"They do not make you unhappy to see them, Dahlia?"

"I hope to see them till I am gone."

Edward pressed her fingers. He thought that warmer hopes would soon flow into her.

"The neighbours are kind?" he asked.

"Very kind. They, inquire after me daily."

His cheeks reddened; he had spoken at random, and he wondered that Dahlia should feel it pleasurable to be inquired after, she who was so sensitive.

"The clergyman sits with me every day, and knows my heart," she added.

"The clergyman is a comfort to women," said Edward.

Dahlia looked at him gently. The round of her thin eyelids dwelt on him. She wished. She dared not speak her wish to one whose remembered mastery in words forbade her poor speechlessness. But God would hear her prayers for him.

Edward begged that he might come to her often, and she said,—


He misinterpreted the readiness of the invitation.

When he had left her, he reflected on the absence of all endearing epithets in her speech, and missed them. Having himself suffered, he required them. For what had she wrestled so sharply with death, if not to fall upon his bosom and be his in a great outpouring of gladness? In fact he craved the immediate reward for his public acknowledgement of his misdeeds. He walked in this neighbourhood known by what he had done, and his desire was to take his wife away, never more to be seen there. Following so deep a darkness, he wanted at least a cheerful dawn: not one of a penitential grey—not a hooded dawn, as if the paths of life were to be under cloistral arches. And he wanted a rose of womanhood in his hand like that he had parted with, and to recover which he had endured every earthly mortification, even to absolute abasement. The frail bent lily seemed a stranger to him.

Can a man go farther than his nature? Never, when he takes passion on board. By other means his nature may be enlarged and nerved, but passion will find his weakness, and, while urging him on, will constantly betray him at that point. Edward had three interviews with Dahlia; he wrote to her as many times. There was but one answer for him; and when he ceased to charge her with unforgivingness, he came to the strange conclusion that beyond our calling of a woman a Saint for rhetorical purposes, and esteeming her as one for pictorial, it is indeed possible, as he had slightly discerned in this woman's presence, both to think her saintly and to have the sentiments inspired by the overearthly in her person. Her voice, her simple words of writing, her gentle resolve, all issuing of a capacity to suffer evil, and pardon it, conveyed that character to a mind not soft for receiving such impressions.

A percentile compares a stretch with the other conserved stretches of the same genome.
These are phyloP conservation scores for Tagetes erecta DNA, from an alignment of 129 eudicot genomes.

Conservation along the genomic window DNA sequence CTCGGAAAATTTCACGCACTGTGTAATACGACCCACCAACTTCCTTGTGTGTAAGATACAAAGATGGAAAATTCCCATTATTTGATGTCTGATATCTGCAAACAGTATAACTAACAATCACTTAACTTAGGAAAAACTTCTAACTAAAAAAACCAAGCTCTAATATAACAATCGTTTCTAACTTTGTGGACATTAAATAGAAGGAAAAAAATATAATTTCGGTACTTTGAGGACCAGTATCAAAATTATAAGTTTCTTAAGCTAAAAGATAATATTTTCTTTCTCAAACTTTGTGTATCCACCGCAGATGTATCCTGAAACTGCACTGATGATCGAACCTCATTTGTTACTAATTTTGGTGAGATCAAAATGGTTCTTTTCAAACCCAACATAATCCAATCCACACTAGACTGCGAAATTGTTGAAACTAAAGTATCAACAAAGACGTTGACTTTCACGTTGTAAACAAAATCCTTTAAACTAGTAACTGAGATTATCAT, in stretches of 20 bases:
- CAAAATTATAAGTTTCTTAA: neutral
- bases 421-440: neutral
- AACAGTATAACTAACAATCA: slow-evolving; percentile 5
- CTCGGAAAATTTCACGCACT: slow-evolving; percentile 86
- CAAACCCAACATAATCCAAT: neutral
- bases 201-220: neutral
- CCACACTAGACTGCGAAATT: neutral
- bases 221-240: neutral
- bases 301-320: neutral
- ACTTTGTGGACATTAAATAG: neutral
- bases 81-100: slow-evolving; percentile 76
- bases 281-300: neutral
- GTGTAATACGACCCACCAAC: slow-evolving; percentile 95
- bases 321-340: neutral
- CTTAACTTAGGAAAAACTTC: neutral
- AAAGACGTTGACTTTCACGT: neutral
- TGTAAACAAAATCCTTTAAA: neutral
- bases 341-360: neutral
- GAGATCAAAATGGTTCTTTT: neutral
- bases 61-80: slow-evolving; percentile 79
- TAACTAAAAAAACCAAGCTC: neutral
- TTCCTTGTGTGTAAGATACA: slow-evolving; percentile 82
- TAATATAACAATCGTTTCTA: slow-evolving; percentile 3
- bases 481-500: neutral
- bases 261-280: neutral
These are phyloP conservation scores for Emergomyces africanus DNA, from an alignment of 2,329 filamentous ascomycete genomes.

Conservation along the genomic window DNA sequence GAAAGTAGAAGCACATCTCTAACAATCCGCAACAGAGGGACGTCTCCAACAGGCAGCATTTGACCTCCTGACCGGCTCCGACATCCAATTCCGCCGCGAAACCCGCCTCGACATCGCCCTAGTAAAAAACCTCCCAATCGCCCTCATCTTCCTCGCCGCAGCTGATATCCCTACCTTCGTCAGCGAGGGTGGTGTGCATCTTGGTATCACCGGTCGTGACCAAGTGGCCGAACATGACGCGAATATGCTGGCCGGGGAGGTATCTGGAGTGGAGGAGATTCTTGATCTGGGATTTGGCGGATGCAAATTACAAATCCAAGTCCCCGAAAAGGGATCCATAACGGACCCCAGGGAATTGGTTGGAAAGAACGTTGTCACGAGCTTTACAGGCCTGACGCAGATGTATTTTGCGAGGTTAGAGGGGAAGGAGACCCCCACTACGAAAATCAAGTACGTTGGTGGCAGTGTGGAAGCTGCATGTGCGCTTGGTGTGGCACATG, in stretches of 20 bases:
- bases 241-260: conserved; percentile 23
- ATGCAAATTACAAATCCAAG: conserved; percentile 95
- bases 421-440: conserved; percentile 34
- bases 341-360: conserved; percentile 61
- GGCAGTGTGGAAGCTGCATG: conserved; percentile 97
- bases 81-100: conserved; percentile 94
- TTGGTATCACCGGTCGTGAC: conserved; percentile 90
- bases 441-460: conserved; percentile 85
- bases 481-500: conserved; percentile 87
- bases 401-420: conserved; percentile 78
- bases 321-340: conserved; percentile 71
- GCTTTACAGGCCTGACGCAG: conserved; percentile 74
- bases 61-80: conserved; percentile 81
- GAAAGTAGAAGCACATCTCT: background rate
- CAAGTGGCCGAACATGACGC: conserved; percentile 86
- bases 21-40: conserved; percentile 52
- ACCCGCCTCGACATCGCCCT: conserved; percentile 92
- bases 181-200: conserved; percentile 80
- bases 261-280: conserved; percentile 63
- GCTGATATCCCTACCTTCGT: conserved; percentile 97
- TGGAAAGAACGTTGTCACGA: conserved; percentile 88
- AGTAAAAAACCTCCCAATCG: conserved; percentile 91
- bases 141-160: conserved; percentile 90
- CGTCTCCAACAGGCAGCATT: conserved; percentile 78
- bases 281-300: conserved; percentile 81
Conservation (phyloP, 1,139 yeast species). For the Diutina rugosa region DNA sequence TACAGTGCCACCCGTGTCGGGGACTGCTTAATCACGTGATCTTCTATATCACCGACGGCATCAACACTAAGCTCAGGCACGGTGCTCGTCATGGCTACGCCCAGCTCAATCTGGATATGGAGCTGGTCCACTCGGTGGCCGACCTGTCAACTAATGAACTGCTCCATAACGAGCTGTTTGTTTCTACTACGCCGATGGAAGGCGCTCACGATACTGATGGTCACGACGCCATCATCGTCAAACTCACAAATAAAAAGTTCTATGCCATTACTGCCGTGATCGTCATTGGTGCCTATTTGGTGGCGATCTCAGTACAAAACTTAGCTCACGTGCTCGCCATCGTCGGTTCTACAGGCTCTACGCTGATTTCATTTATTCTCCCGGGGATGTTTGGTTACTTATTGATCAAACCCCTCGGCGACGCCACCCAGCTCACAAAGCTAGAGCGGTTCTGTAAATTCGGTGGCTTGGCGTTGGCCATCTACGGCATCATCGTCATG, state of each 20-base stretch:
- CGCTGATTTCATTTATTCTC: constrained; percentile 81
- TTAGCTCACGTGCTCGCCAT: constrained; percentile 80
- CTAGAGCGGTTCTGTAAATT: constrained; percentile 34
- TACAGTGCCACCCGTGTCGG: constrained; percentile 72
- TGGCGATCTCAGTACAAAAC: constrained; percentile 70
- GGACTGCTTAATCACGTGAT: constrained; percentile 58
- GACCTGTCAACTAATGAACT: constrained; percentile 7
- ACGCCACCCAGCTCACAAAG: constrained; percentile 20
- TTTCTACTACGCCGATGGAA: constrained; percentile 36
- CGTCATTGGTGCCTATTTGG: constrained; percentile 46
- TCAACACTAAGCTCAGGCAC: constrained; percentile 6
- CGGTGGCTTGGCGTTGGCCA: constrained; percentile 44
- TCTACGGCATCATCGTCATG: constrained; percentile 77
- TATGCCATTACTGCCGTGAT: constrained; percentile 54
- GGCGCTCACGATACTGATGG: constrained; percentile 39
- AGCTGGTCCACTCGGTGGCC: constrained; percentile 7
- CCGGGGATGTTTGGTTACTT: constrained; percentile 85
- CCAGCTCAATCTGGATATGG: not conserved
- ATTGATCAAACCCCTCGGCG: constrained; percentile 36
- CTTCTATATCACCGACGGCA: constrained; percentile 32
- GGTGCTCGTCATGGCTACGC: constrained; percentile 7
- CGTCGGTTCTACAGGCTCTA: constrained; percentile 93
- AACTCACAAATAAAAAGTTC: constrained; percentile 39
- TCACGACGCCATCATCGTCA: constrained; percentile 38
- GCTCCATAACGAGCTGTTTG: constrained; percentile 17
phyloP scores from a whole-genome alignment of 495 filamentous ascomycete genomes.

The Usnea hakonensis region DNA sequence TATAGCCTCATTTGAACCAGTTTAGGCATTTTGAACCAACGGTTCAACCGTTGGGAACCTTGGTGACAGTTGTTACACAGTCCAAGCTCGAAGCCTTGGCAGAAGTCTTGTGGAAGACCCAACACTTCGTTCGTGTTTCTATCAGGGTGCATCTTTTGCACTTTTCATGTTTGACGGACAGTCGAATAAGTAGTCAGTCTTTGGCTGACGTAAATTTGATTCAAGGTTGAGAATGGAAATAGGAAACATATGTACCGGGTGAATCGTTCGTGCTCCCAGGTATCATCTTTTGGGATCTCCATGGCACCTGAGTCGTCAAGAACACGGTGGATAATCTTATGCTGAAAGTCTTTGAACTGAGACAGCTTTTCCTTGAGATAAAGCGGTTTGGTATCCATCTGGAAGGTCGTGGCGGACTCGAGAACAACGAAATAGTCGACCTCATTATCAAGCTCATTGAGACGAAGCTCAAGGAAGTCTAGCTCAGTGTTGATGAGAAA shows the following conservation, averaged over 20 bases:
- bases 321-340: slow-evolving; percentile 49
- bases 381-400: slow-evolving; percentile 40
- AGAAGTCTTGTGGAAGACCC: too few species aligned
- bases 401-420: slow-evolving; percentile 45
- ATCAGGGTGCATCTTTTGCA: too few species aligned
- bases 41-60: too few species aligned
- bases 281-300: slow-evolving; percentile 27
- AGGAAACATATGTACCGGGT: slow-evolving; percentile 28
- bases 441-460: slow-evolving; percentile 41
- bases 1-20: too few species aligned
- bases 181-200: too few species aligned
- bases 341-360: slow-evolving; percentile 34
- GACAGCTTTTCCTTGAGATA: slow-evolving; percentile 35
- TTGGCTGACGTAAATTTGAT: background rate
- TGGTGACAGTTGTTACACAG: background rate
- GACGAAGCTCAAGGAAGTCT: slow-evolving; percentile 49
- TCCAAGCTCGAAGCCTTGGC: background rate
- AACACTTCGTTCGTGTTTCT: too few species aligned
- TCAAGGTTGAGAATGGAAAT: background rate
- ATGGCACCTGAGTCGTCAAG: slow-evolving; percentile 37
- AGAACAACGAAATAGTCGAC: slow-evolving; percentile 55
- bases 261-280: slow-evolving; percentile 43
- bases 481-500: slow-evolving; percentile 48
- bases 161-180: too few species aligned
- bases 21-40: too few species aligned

Major Waring came to Wrexby Hall at the close of the October month. He came to plead his own cause with Mrs. Lovell; but she stopped him by telling him that his friend Robert was in some danger of losing his love.

"She is a woman, Percy; I anticipate your observation. But, more than that, she believes she is obliged to give her hand to my cousin, the squire. It's an intricate story relating to money. She does not care for Algy a bit, which is not a matter that greatly influences him. He has served her in some mysterious way; by relieving an old uncle of hers. Algy has got him the office of village postman for this district, I believe; if it's that; but I think it should be more, to justify her. At all events, she seems to consider that her hand is pledged. You know the kind of girl your friend fancies. Besides, her father insists she is to marry "the squire," which is certainly the most natural thing of all. So, don't you think, dear Percy, you had better take your friend on the Continent for some weeks? I never, I confess, exactly understood the intimacy existing between you, but it must be sincere."

"Are you?" said Percy.

"Yes, perfectly; but always in a roundabout way. Why do you ask me in this instance?"

"Because you could stop this silly business in a day."

"I know I could."

"Then, why do you not?"